June 1, 2009
The UK is currently experiencing a deep economic recession. In the first half of 2008, the number of people claiming Jobseekers Allowance began to rise and other UK labour market indicators worsened (ONS, 2009). Evidence from previous recessions shows that unemployment and worklessness are not evenly spread across the population (Muriel and Sibieta, 2009). Early indications from this recession suggest that, as in earlier recessions, the social groups worst affected include low-skilled, low-educated, and young people, and those living in deprived areas.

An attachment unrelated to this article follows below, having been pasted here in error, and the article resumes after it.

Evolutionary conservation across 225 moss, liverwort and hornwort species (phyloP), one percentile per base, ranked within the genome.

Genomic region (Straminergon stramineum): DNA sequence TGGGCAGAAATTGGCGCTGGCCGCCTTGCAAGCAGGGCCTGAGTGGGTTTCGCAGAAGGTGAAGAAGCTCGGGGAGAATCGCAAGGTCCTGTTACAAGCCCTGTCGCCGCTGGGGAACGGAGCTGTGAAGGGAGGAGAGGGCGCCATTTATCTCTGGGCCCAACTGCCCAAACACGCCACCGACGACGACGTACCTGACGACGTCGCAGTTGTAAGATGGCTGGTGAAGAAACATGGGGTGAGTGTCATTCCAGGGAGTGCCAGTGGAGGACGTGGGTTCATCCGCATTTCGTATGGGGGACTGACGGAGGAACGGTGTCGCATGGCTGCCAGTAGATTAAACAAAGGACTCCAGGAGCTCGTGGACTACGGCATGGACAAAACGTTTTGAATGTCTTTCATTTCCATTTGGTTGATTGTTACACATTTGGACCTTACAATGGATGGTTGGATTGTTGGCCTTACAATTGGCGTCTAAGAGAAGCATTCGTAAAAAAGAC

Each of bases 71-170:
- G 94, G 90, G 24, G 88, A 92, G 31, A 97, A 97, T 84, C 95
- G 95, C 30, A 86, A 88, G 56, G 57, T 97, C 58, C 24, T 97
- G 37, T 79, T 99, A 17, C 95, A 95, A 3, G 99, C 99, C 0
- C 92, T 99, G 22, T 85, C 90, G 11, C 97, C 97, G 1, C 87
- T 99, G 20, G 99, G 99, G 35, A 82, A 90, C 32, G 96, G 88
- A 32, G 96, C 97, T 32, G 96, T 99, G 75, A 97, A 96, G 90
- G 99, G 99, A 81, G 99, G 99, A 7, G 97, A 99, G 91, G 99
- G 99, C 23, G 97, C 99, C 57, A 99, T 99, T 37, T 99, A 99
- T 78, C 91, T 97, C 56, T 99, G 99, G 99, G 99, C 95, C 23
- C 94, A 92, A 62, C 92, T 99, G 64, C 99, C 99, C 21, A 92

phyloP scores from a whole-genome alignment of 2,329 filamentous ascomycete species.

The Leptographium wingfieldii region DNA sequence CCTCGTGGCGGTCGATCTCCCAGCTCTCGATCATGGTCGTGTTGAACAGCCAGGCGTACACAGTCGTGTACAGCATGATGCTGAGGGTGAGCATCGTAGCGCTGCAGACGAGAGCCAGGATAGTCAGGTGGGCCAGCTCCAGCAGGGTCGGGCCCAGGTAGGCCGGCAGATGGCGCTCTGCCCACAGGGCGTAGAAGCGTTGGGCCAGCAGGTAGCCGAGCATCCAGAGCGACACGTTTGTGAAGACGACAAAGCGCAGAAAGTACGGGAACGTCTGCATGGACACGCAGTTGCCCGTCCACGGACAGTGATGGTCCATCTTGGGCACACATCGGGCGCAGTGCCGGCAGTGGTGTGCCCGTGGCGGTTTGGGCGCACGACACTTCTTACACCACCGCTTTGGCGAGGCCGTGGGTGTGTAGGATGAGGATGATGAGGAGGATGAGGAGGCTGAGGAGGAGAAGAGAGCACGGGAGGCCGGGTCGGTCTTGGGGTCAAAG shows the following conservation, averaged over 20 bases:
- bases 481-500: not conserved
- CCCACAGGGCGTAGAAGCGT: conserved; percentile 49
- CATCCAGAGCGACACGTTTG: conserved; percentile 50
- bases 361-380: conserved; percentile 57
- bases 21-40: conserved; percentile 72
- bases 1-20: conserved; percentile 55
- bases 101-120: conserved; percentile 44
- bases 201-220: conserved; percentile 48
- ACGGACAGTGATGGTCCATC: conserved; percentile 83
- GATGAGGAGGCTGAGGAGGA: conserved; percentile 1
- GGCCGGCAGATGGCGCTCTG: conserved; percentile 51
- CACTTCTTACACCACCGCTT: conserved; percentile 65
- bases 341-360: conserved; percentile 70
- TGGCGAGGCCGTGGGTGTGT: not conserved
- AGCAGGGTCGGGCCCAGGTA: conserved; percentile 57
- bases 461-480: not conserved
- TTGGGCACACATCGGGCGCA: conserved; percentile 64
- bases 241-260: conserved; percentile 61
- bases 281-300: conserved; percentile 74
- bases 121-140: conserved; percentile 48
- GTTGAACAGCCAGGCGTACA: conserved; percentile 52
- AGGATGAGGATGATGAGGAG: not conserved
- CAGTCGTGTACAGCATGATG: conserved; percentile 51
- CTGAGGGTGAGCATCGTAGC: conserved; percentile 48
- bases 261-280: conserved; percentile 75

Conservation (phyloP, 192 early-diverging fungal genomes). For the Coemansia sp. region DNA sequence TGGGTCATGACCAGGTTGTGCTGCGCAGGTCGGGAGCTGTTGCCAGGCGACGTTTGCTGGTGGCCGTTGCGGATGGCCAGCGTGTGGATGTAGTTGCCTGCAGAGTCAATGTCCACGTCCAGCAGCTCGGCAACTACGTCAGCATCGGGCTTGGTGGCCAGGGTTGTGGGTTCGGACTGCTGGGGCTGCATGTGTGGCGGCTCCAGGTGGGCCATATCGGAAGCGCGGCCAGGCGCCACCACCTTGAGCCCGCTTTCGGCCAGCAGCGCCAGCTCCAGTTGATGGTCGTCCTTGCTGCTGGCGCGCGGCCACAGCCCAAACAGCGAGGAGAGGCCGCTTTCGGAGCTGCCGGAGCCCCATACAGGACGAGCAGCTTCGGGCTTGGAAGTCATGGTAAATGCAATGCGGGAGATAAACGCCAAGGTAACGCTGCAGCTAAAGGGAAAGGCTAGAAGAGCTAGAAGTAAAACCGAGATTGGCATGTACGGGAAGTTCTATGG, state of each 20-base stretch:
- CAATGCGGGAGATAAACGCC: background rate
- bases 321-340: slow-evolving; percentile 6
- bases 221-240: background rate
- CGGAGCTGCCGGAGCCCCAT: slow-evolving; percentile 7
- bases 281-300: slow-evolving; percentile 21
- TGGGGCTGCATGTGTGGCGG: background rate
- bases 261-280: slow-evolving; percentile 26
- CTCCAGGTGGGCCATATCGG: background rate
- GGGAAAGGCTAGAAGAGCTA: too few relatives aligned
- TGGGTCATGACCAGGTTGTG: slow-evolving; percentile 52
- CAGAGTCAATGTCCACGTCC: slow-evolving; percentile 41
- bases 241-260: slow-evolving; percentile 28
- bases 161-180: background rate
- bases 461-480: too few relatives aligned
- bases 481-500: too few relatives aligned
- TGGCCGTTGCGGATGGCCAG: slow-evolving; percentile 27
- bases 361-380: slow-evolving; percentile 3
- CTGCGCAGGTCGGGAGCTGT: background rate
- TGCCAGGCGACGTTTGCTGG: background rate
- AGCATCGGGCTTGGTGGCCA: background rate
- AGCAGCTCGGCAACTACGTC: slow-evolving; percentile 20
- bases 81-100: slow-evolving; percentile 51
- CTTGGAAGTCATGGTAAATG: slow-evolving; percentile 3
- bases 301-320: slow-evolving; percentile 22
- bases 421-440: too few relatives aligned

Policy makers are interested in identifying those who may experience complex and enduring difficulties as a result of recession. To inform the evidence base, this research explores the extent to which people who lose their job and people who feel insecure in their job go on to experience other social disadvantages, such as depression, financial stress and relationship breakdown. Importantly the research looks at the duration of these social disadvantages, observing for how many years they were experienced after losing a job or feeling insecure in a job. The research also examines whether these outcomes are more likely for people who face employment difficulties during a recession. Finally, the research investigates whether people have resilience factors, such as education, social support networks and strong mental health, which protect against these social disadvantages after experiencing employment difficulties.